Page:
Privacy Breach Raises Jurisdictional Questions
Privacy advocates are questioning whether state and federal laws are strong enough after UCLA Medical Center this week disclosed that more than 50 patients' health records had been improperly accessed -- 33 of them by a now-former employee who explained the situation as "just me being nosy" about high-profile patients, according to published reports.
In addition to state charges, she could face criminal charges for violating the federal Health Insurance Portability and Accountability Act.
But that is a gray area in the law.
A recent legal opinion by the Justice Department concluded that HIPAA rules apply primarily to organizations -- hospitals, health plans and physician offices -- and only secondarily to individuals.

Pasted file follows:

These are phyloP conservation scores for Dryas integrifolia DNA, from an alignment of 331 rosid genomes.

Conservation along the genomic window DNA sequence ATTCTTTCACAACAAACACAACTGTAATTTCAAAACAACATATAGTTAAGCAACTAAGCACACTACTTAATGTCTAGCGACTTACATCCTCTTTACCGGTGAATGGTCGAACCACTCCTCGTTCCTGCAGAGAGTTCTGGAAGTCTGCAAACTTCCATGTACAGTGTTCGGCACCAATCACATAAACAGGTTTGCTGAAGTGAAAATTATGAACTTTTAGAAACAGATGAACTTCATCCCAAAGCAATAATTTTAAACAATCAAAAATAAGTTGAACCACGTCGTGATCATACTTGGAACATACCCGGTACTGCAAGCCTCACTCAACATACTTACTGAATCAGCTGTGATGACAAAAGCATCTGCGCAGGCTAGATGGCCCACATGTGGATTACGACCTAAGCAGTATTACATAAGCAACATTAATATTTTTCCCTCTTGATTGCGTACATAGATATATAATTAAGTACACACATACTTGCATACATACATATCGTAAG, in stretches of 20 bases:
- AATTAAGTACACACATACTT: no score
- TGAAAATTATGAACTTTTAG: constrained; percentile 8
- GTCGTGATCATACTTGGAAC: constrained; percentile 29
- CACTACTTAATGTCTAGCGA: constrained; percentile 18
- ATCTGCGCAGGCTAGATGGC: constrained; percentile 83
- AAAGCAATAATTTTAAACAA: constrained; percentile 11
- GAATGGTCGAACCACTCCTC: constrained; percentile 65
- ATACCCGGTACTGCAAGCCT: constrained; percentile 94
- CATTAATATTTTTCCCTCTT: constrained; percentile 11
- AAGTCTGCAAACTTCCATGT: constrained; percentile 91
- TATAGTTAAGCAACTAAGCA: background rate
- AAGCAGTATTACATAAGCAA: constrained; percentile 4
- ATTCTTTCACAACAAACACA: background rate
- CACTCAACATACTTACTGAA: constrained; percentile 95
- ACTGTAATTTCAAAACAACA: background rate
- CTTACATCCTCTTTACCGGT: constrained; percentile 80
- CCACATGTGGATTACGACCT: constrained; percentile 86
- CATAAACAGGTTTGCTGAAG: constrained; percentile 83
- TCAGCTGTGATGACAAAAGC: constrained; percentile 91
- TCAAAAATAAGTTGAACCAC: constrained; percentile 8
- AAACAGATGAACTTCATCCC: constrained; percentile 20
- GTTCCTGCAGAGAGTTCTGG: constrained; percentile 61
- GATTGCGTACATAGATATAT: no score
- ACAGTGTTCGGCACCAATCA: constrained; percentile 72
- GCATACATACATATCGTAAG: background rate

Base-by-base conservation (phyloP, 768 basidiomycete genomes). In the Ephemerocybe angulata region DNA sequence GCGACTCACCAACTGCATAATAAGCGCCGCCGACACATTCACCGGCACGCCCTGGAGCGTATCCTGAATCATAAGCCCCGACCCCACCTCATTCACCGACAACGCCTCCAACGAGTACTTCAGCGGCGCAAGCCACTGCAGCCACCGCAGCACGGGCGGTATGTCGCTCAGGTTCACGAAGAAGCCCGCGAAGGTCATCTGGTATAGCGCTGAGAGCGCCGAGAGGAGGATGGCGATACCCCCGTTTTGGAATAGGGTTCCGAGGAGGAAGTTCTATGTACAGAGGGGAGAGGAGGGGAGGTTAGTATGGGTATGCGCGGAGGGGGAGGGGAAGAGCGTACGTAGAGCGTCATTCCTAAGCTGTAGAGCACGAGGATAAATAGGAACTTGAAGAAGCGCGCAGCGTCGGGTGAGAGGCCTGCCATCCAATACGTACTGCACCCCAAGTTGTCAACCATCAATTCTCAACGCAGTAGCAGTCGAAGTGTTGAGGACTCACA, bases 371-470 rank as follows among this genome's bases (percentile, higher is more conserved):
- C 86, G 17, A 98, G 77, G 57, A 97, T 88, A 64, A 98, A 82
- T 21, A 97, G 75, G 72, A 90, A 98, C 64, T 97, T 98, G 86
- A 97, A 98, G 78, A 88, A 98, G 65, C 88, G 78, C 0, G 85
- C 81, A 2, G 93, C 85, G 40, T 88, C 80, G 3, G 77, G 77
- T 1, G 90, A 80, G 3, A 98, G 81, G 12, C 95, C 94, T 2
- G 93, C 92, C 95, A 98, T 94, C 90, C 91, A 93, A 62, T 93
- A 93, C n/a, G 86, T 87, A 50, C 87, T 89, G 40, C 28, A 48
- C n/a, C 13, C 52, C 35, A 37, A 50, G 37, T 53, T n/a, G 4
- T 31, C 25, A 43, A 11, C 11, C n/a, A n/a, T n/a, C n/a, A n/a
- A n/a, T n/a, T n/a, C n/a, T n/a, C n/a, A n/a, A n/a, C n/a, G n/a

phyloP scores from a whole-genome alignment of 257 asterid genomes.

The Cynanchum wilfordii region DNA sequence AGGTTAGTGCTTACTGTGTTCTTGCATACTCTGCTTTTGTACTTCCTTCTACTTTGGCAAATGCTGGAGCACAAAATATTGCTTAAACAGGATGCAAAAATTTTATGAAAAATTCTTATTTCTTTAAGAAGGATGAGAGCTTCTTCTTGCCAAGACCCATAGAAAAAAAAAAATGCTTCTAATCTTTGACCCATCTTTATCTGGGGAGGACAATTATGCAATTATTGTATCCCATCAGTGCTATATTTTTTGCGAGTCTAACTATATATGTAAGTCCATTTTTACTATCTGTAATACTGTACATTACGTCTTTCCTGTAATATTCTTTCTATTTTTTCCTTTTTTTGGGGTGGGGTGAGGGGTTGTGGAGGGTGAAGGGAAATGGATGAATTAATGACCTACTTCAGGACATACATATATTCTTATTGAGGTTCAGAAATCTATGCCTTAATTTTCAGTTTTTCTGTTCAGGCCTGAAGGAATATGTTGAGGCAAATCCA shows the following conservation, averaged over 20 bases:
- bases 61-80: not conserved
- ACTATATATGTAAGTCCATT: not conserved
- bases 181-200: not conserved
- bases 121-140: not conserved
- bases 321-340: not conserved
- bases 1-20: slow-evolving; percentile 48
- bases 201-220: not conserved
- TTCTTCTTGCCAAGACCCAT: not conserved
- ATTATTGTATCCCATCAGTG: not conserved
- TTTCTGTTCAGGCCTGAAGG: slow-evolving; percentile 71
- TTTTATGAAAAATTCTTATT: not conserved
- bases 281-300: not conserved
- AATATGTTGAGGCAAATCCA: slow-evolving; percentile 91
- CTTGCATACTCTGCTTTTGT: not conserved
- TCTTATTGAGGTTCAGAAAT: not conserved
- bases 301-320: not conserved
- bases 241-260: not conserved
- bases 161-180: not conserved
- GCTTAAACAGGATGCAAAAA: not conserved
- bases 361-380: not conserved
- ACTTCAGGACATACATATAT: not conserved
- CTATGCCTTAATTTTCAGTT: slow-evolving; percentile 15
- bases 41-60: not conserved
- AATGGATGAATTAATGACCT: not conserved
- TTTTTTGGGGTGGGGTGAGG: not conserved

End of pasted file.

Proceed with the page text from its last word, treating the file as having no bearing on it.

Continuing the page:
California's medical privacy laws leave jurisdiction to the courts, rather than to state health officials. But the question remains -- which court?
"My understanding is that we could refer the case to the attorney general to enforce the [state Confidentiality of Medical Information Act], or to the local district attorney or the city attorney," said Kim Belshé, secretary of the Health and Human Services Agency.
"We're looking at all three," Belshé said.
An expansion of California's medical privacy law took effect Jan. 1, but it remains to be seen whether advocates and lawmakers will take events at UCLA as their cue to push for still more laws on the issue.
In the meantime, here's a look at how some other bills are faring in the California Legislature.